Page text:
Moderate Republicans pushing for immigration vote give leaders until June 7 to reach a deal
Moderate Republicans are giving their colleagues until June 7 to find a legislative fix for the legal status of people brought to the country illegally as children, or they will try to use a special process to force a vote over the GOP leaders’ objections, Rep. Jeff Denham (R-Turlock) said Thursday.
Denham, frustrated by the leaders’ refusal to hold a vote on legislation to help so-called Dreamers, launched a rarely used House procedure this month that would force a vote if at least 218 members support it.
As of Thursday, they had 213 signatures of support, including 23 Republicans and the rest Democrats. Denham says the remaining five signers that are needed are waiting to see if negotiations succeed.
House leaders have been scrambling instead to reach an agreement on immigration legislation between conversative and moderate Republican factions in the House and avoid the embarassment of having their hands forced.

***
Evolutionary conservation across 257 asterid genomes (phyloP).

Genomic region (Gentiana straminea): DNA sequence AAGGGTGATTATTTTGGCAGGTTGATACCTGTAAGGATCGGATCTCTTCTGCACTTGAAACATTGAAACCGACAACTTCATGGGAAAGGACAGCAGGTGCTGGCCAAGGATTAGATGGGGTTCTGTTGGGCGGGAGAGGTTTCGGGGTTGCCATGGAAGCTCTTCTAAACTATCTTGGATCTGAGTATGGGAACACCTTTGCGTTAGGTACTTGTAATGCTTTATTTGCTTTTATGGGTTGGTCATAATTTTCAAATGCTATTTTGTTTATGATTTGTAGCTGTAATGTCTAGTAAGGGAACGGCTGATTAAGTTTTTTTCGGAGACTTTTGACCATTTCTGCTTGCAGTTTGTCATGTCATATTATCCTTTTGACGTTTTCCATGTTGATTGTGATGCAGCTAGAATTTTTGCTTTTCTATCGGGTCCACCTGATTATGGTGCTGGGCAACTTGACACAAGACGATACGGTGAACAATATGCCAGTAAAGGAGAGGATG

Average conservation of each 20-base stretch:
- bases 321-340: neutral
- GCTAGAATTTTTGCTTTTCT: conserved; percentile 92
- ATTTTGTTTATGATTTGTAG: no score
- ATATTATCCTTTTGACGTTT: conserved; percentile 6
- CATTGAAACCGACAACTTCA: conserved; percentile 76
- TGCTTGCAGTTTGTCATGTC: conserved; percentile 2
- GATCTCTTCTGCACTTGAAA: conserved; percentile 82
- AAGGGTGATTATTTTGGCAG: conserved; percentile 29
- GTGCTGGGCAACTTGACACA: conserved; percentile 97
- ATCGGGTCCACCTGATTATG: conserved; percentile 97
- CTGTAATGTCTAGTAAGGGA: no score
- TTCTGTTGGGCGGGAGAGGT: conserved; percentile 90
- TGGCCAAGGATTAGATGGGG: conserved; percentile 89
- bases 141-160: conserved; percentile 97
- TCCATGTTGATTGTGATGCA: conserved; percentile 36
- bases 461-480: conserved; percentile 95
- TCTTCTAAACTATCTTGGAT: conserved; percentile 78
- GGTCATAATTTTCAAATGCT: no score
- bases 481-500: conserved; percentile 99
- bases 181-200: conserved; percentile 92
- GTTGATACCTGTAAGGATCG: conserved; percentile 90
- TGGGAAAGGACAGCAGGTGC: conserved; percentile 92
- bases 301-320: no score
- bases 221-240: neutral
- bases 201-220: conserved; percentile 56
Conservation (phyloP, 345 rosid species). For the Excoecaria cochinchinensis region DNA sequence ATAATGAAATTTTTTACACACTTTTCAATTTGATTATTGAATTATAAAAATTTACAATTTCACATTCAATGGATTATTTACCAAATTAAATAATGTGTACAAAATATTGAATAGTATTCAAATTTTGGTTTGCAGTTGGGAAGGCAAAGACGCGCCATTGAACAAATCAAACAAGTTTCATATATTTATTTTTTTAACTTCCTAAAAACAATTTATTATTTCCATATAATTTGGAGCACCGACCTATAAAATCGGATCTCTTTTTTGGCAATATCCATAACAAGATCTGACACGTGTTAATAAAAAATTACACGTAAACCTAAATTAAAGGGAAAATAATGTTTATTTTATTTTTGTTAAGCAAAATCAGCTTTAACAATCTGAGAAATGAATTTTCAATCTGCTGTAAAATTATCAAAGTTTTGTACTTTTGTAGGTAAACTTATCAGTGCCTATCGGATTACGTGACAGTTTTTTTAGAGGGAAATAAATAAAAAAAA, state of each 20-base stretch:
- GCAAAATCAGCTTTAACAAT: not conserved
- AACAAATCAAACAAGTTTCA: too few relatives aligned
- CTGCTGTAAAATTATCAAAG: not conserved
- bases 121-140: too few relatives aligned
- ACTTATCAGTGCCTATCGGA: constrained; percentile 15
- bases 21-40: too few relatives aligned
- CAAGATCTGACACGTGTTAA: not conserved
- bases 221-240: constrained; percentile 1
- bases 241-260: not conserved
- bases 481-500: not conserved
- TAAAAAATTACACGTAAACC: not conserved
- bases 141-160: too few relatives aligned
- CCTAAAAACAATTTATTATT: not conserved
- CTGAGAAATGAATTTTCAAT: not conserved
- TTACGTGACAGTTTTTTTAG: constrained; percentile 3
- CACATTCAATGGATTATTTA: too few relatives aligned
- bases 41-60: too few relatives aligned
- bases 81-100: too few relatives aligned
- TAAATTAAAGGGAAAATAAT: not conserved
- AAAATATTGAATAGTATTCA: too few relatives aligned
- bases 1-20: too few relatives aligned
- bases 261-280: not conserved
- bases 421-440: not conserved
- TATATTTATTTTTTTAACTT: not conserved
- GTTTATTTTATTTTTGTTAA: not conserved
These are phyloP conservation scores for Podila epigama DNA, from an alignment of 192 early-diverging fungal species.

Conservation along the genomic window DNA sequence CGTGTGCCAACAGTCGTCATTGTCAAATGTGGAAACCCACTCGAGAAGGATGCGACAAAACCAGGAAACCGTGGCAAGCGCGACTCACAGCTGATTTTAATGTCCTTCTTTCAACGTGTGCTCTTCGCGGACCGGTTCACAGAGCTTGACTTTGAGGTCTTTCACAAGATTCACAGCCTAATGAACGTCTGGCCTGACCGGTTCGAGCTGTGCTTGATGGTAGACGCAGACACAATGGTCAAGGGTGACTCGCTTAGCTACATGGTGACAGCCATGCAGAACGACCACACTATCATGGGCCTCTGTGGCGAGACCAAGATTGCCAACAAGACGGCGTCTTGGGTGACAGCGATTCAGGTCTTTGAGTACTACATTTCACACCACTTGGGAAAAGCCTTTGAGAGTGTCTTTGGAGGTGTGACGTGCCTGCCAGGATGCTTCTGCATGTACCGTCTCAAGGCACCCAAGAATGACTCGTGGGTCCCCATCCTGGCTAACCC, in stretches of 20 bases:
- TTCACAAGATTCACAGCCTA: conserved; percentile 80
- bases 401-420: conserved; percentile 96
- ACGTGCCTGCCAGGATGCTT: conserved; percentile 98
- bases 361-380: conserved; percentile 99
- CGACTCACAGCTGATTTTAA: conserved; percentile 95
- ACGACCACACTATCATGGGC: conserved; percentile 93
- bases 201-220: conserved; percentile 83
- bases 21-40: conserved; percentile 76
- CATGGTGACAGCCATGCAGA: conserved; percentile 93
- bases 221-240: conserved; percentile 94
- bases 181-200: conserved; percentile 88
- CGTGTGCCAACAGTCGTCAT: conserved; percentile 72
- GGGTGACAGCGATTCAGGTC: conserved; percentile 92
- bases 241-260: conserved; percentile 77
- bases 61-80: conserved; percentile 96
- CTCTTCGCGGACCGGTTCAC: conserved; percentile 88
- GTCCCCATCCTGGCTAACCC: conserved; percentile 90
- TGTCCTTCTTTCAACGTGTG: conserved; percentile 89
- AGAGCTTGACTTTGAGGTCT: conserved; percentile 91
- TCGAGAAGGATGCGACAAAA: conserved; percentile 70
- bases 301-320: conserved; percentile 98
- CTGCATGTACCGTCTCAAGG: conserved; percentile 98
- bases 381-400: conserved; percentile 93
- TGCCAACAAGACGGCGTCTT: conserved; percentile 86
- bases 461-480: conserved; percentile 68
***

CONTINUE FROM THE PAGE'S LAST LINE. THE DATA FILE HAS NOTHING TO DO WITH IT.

Denham said “an agreement in principle” was reached between the factions before the House left Thursday for its weeklong Memorial Day break. It will be presented to all House Republicans at a two-hour meeting scheduled for June 7, Denham said.
“We’re still prepared to move the rest of the votes at the point that this discussion breaks down,” Denham said. “We are up against a hard date of the afternoon of the 7th.”
Exactly what a compromise bill would look like remains a subject of debate. Denham said it would include provisions to enhance border security and provide green cards for Dreamers, allowing them to apply for citizenship after 12 years. But conservatives are balking at offering citizenship to Dreamers.
Also unclear is whether the compromise bill would include money for the border wall Trump wants to build. Even if that passed the House, it would need to be approved by the Senate and signed by Trump.
If no compromise is reached, the petition would trigger a vote on four immigration bills, each of which would help Dreamers to some degree, but differ on how much border security or immigration enforcement they include in exchange.
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